Why Kubernetes is taking DevOps by storm
The Coming of Borg
In the mid 2000s, Google unleashed Borg upon its datacenters, to assimilate datacenter resources, and manage clusters of containers across them. This system enabled a combination of high availability, efficient resource utilization, and ease of consumption of datacenter resources for developers running their workloads. Everything at Google runs in containers, and by 2014, they were spinning up over two billion containers per week. Borg has been there now for over a decade, the puppet master behind the scenes.
In 2014, Google packed up a major part of Borg, and released it open source, under the now famous name Kubernetes (sometimes abbreviated “K8s”). Like the word “cybernetics,” Kubernetes gets its name from the Greek word “kubernetes,” which means pilot, steersman, or navigator (that’s why Google’s icon for it is the helm of a ship). It should be no surprise then that K8s is an orchestration system, that guides containerized workloads (K8s packages these into “Pods”) across the compute resources it has been given control over (physical machines or VMs that K8s calls “Nodes”).
Just a few years later, K8s had become a household name among DevOps folk. Today, not only Google Cloud Platform (GCP) offers managed K8s as a service (GKE), but so does AWS with EKS and Azure with AKS. If you think containers are just for the public cloud, think again. A couple of weeks ago at the opening VMworld keynote, VMware reaffirmed what it has said before, that the company is making a huge bet on Kubernetes and sees it as a central part of their offerings going forward. Specifically, they now offer PKS (Pivotal Container Service), which is enterprise-grade, on-prem, managed Kubernetes as a service. Meanwhile, Red Hat has placed its own bet on K8s with OpenShift.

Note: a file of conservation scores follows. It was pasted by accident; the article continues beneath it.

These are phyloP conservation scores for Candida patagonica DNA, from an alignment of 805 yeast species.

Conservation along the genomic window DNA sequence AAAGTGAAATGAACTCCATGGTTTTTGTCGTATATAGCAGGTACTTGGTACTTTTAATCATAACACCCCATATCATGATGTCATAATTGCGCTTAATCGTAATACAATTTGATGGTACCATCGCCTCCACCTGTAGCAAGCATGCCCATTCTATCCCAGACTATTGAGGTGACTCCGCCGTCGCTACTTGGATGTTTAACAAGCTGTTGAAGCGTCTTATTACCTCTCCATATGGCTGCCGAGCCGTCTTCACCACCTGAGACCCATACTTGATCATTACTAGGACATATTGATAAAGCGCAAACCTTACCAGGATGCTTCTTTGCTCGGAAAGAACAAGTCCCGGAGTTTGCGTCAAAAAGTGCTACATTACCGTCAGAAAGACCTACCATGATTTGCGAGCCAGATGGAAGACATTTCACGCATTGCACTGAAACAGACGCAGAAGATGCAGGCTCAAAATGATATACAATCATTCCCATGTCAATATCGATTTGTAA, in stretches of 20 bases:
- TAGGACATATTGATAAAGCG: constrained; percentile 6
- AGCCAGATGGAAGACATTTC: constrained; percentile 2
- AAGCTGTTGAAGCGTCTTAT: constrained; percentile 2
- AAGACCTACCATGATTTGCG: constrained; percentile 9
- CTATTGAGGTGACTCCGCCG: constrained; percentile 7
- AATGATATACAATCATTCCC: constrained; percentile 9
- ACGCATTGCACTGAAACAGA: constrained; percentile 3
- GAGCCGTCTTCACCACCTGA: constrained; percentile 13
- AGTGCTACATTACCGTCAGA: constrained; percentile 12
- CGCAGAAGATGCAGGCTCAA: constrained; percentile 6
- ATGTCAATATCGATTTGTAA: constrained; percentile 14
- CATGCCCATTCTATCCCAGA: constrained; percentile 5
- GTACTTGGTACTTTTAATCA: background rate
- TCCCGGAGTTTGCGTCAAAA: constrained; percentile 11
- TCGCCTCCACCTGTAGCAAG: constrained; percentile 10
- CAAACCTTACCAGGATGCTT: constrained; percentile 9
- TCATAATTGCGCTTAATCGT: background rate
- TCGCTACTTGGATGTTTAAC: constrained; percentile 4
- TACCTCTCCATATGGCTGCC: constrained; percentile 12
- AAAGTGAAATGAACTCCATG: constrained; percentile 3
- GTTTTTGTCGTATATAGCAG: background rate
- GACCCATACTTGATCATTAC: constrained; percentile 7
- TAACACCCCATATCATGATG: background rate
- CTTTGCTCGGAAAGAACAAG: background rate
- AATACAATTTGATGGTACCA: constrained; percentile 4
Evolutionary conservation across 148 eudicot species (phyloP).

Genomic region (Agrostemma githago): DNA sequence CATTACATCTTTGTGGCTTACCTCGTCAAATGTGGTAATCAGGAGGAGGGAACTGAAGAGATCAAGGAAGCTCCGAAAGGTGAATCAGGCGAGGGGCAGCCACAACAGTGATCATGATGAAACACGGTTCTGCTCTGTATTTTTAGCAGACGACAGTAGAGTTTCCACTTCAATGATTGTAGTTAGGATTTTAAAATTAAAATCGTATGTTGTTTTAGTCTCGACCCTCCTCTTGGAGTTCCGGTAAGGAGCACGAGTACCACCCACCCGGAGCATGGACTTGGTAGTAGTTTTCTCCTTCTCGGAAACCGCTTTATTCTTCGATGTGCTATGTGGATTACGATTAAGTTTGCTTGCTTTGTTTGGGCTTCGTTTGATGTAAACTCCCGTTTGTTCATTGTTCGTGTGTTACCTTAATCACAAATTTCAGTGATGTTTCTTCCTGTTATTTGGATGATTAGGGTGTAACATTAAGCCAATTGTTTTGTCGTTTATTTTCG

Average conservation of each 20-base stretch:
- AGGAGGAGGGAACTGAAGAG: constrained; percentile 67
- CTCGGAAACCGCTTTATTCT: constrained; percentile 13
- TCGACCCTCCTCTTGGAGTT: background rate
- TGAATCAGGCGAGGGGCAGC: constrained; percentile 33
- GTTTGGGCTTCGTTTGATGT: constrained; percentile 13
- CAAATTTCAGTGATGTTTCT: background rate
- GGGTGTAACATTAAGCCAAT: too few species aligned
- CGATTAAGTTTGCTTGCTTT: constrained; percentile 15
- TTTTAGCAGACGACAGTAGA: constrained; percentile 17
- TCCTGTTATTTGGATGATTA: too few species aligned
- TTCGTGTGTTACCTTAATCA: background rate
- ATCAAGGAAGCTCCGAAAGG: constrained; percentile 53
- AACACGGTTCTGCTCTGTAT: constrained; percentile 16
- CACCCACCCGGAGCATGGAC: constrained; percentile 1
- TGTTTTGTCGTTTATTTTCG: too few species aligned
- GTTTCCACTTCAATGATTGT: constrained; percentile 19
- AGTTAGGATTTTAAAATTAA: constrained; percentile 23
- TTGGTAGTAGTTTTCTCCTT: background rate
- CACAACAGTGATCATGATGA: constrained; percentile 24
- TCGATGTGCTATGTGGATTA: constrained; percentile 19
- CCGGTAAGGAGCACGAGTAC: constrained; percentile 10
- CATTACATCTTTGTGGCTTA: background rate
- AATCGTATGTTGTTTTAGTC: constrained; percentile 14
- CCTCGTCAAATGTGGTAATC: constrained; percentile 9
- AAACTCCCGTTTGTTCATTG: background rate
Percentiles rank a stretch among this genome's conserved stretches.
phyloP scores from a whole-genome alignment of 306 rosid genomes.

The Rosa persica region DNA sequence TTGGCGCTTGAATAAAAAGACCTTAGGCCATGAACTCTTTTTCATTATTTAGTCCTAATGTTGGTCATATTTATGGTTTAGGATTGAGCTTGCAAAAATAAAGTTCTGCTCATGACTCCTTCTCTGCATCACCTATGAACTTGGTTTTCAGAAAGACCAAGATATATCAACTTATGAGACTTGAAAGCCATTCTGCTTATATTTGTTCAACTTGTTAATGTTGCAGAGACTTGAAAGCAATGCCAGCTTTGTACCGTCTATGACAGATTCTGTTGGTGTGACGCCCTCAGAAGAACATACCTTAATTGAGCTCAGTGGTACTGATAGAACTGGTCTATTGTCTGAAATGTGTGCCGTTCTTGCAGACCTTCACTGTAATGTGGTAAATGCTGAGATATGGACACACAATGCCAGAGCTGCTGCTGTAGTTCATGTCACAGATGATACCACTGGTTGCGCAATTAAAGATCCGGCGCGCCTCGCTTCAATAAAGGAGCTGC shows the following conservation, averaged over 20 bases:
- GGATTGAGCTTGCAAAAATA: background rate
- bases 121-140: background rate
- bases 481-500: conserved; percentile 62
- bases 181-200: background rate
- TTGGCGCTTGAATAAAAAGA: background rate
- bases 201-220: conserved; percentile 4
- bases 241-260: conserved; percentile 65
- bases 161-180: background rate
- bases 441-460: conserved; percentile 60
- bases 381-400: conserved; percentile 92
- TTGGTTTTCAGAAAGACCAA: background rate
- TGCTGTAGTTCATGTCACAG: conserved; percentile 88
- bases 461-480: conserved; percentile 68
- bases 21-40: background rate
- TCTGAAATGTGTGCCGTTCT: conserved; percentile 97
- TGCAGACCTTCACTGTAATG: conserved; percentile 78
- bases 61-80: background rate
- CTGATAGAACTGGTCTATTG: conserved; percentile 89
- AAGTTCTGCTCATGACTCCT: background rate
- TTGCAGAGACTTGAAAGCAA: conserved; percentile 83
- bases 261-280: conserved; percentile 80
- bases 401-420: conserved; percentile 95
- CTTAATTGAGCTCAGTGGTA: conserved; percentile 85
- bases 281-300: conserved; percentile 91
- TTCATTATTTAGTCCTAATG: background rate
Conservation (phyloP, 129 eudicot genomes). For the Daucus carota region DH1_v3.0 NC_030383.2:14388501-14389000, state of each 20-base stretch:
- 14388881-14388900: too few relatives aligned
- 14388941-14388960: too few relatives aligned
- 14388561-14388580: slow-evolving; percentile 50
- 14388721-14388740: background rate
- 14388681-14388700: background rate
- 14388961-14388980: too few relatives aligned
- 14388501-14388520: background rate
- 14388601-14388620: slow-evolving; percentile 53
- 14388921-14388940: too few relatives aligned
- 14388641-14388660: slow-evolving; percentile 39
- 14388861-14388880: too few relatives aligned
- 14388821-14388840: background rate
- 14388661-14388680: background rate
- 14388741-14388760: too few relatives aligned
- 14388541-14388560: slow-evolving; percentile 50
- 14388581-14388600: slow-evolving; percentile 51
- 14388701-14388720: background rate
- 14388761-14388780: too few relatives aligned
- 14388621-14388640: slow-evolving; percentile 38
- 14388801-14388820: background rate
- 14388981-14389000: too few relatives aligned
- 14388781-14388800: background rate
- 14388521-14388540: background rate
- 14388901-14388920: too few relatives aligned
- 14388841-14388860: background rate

Wait, but why? Why is Kubernetes the popular new kid in town? Well, by 2013, running workloads in Docker containers had become wildly popular. Containers proved to have myriad advantages over running directly on physical machines, or even on virtual machines. Containers boot up far faster, have a much smaller footprint, and are easier to port than VMs. With lightweight containers at the ready, developers broke their code down further and further into what is now called Microservice Architecture, and in many cases, ran each microservice in a container.
This was great, until it wasn’t, because as you might expect containers came with some drawbacks, as did running code in dozens of tiny containers floating around the datacenter. To run code like this efficiently, the tech community needed an orchestration system capable of bringing order to the chaos. As you might expect, when Google released Kubernetes in 2014, it was a sight for sore eyes. Not only did the tech community use it, but also contributed to it, and eventually began extending it through a robust plugin system.
It’s easier to look backward than forward, but the future looks bright for Kubernetes. Though it is still a platform in the process of maturing, it has come a long way in its few short years. We are just now getting some of the robust complimentary tools like PKS and Istio that are signs of that maturity. There is still plenty of room for the tools and best practices that will cement K8s as a pillar in the evolution of computing.
DevOps seems to be in a rapid state of transition, very similar to the Agile transition that the programming world went through not long ago. Business leaders want speed and agility, infrastructure teams want security and control, and developers want portability and ease of consumption. All of this drives a growing wave of container adoption, cloud native best practices, microservice architecture, and of course, Kubernetes.